“The cop approached me and put his club in my chest and pushed me back,” Thomas told the Tribune-Review on Friday. “I took a step back, and then I stood my ground. Then he pushed me again and another cop grabbed my wrist. They put plastic handcuffs on me.”

The officers then led her to a Port Authority bus, told her she would receive papers in the mail charging her with disorderly conduct, and drove her home in a police car, she said.

She was prepared to be arrested.

“I don’t have anything to lose,” said Thomas, who leads SisTers PGH, which helps transgender people find housing in the region. “I don’t have kids; I don’t have a family; I don’t have to go home to anyone or answer to anyone, and a lot of people out there did.

“The other part of me was saying, ‘Damn, I’m the only one out here.'”

She knew going to jail was a possibility.

“I know my community won’t let me be in jail long, so it was like whatever, let’s go,” she said. “It’s for Antwon and for black liberation in Pittsburgh.”

Black Lives Matter protests have shut down freeways across the country in recent years but never the Parkway East, the main artery between Pittsburgh and the eastern suburbs, said Brittani Murray, also a member of SisTers PGH.

“Taking down a major vein of the city that leads to extended commerce and has economic effects is the best way to get a message across,” Murray said.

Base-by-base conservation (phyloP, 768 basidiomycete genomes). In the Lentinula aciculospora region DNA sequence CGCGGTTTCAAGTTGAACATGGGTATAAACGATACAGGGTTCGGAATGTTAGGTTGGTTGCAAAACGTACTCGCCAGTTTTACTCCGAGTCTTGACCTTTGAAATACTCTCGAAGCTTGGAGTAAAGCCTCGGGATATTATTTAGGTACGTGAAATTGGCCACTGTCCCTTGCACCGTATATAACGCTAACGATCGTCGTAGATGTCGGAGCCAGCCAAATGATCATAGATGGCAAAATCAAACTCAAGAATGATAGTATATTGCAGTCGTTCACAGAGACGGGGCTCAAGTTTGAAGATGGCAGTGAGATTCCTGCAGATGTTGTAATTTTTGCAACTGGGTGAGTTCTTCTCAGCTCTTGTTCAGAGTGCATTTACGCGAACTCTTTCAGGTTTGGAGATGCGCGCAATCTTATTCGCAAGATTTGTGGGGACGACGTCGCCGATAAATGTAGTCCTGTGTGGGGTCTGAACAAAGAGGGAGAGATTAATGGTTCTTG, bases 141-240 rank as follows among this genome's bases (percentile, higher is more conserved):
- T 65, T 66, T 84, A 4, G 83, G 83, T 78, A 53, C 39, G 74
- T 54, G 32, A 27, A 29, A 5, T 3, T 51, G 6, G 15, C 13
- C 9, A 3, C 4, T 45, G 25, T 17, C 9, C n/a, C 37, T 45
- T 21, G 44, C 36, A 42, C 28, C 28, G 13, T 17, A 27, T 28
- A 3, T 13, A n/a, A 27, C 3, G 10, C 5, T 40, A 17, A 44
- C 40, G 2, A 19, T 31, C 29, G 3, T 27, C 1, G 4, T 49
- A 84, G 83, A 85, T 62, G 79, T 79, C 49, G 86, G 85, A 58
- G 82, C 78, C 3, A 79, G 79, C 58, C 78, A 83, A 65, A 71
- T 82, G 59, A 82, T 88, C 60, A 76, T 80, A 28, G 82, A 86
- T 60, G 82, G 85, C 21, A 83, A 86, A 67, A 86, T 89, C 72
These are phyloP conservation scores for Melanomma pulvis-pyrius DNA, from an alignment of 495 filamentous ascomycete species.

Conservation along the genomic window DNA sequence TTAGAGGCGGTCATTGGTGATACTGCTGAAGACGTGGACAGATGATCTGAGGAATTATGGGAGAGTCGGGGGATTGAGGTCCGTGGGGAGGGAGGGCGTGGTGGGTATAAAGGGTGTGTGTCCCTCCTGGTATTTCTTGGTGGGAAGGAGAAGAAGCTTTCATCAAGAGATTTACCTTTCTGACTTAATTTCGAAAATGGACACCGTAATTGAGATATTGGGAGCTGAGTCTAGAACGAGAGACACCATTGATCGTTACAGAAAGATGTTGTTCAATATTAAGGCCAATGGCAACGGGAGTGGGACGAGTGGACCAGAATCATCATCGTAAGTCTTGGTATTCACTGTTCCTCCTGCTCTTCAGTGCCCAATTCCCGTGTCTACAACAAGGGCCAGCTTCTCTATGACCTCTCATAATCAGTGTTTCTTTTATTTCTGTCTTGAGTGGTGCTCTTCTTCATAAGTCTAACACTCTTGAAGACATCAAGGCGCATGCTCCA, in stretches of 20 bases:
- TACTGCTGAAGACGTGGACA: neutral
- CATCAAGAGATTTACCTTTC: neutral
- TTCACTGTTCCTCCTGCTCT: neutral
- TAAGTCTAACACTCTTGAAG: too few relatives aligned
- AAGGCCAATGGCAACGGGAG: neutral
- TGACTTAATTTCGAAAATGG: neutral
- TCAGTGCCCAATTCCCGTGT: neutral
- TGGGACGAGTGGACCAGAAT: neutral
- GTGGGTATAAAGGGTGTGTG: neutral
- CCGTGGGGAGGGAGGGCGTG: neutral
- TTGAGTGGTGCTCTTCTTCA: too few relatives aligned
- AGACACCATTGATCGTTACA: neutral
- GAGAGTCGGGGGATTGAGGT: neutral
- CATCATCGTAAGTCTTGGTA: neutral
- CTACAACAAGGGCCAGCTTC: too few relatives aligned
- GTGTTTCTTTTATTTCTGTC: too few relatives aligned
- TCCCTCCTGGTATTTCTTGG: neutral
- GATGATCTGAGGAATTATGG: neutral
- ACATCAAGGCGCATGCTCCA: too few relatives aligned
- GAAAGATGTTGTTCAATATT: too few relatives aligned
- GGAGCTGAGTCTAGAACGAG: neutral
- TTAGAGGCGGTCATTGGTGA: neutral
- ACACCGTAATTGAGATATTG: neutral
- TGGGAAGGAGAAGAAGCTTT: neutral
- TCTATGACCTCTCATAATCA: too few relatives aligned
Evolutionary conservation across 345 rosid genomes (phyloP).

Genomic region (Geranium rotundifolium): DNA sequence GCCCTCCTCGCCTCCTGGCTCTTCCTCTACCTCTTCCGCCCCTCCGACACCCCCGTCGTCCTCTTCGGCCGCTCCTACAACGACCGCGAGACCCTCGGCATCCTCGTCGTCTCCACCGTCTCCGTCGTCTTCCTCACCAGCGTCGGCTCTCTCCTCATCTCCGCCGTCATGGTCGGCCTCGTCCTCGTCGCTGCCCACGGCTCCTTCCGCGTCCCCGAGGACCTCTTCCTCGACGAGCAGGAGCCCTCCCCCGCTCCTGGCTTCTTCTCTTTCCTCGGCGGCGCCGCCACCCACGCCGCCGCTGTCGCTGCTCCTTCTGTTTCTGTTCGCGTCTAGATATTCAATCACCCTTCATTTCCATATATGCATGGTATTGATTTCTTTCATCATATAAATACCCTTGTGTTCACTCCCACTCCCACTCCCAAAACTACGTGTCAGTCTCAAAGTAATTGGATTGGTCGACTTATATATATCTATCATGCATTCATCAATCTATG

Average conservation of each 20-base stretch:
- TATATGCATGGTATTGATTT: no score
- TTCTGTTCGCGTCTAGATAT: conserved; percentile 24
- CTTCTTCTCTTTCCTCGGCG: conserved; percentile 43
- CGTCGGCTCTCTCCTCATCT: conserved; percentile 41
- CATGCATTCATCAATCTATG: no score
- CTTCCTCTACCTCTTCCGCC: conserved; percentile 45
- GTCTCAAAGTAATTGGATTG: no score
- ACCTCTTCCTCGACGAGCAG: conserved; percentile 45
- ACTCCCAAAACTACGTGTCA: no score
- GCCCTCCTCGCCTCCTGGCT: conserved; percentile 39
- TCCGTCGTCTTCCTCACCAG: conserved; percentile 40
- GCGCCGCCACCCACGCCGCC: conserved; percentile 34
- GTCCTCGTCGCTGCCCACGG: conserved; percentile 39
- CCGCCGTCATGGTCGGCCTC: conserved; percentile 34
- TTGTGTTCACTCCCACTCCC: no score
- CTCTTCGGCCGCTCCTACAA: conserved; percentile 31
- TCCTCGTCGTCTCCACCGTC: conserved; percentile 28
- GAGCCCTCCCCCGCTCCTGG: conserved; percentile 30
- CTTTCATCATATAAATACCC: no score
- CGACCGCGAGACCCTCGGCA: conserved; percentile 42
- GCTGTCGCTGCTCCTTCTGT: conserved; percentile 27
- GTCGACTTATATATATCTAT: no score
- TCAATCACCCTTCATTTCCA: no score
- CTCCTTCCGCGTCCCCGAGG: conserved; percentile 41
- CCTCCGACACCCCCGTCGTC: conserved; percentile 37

PennDOT and state police coordinated to direct and divert traffic as the protest moved, said Steve Cowan, a spokesman for the state transportation agency.

The state police did not return calls and emails seeking comment about how it responded to the moving protest.

Cowan said PennDOT’s tunnel maintenance manager alerted other agency officials as the protest was moving to the parkway.

State police handled inbound traffic. PennDOT diverted outbound traffic and closed the outbound lanes of the Squirrel Hill Tunnel.

The original plan for Thursday was to protest outside of East Pittsburgh police headquarters, similar to a demonstration Wednesday night, said Brandi Fisher, president of the Pittsburgh chapter of the Alliance for Police Accountability, one of the organizations leading the protest.

The protest started at 6 p.m., but then as officers started to block off the roadway to incoming traffic, people were having a hard time getting to the protest to join in, Fisher said. The group decided to mobilize.

The group walked down Ardmore Boulevard in Forest Hills around 9 p.m., with people joining along the way. Then it made its way on to the parkway with about 150 people.

The group was planning to do a freeway protest at some point, but the decision to do it Thursday was spontaneous, Fisher said.

“I think it was very effective,” Fisher said. “The whole point is to be disruptive and try to bring attention to it.”

Theresa Clift is a Tribune-Review staff writer. Reach her at 412-380-5669, [email protected] or via Twitter @tclift.


RELATED: <a href="https://triblive.com/local/allegheny/antwonroseshooting/" target="_blank" Read all of TribLIVE’s coverage on the Antwon Rose case.